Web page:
Primary Care Clinicians' Willingness to Care for Transgender Patients

Ann Fam Med. 2018 Nov;16(6):555-558. doi: 10.1370/afm.2298.


Transgender patients report negative experiences in health care settings, but little is known about clinicians' willingness to see transgender patients. We surveyed 308 primary care clinicians in an integrated Midwest health system and 53% responded. Most respondents were willing to provide routine care to transgender patients (85.7%) and Papanicolaou (Pap) tests (78.6%) to transgender men. Willingness to provide routine care decreased with age; willingness to provide Pap tests was higher among family physicians, those who had met a transgender person, and those with lower transphobia. Medical education should address professional and personal factors related to caring for the transgender population to increase access.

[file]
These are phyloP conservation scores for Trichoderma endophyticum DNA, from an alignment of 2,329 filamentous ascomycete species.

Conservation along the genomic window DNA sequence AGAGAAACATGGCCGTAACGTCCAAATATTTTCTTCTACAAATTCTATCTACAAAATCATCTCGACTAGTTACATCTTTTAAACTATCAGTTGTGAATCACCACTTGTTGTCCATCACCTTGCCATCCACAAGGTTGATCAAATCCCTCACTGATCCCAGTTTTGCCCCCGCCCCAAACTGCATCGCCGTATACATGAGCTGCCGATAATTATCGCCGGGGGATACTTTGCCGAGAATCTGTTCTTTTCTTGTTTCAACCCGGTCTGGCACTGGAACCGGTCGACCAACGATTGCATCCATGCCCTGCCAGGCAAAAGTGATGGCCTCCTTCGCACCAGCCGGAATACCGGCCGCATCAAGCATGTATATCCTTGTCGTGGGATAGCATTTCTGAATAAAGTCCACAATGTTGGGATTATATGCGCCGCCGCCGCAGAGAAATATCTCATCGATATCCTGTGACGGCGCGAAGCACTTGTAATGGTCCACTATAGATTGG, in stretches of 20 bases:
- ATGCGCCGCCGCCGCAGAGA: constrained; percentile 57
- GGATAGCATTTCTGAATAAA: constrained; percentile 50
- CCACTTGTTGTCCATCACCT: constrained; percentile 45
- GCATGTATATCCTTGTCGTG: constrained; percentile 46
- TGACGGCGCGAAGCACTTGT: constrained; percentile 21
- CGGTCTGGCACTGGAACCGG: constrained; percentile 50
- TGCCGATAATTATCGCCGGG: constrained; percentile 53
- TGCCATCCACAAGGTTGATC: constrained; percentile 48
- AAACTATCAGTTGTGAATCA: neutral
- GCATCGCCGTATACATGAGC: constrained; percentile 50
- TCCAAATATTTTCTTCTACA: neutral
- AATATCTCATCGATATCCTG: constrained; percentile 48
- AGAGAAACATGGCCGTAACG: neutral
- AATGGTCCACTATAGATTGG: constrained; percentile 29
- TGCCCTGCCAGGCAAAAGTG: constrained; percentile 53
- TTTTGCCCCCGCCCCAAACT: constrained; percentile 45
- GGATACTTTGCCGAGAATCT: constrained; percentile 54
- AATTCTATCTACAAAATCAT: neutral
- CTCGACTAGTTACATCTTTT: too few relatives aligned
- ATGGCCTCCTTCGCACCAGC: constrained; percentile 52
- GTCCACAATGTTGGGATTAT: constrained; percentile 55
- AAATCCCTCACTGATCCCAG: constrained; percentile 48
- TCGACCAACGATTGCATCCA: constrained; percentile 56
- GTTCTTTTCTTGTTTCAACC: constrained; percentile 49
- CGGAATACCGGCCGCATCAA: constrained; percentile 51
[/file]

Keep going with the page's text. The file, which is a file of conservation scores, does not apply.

Keywords: Papanicolaou test; primary health care; transgender persons.

Publication types

  • Research Support, Non-U.S. Gov't

MeSH terms

  • Adult
  • Attitude of Health Personnel*
  • Female
  • Health Knowledge, Attitudes, Practice
  • Health Services Accessibility
  • Humans
  • Male
  • Middle Aged
  • Midwestern United States
  • Papanicolaou Test / psychology
  • Physician-Patient Relations
  • Physicians, Primary Care / psychology*
  • Primary Health Care*
  • Qualitative Research
  • Surveys and Questionnaires
  • Transgender Persons / psychology*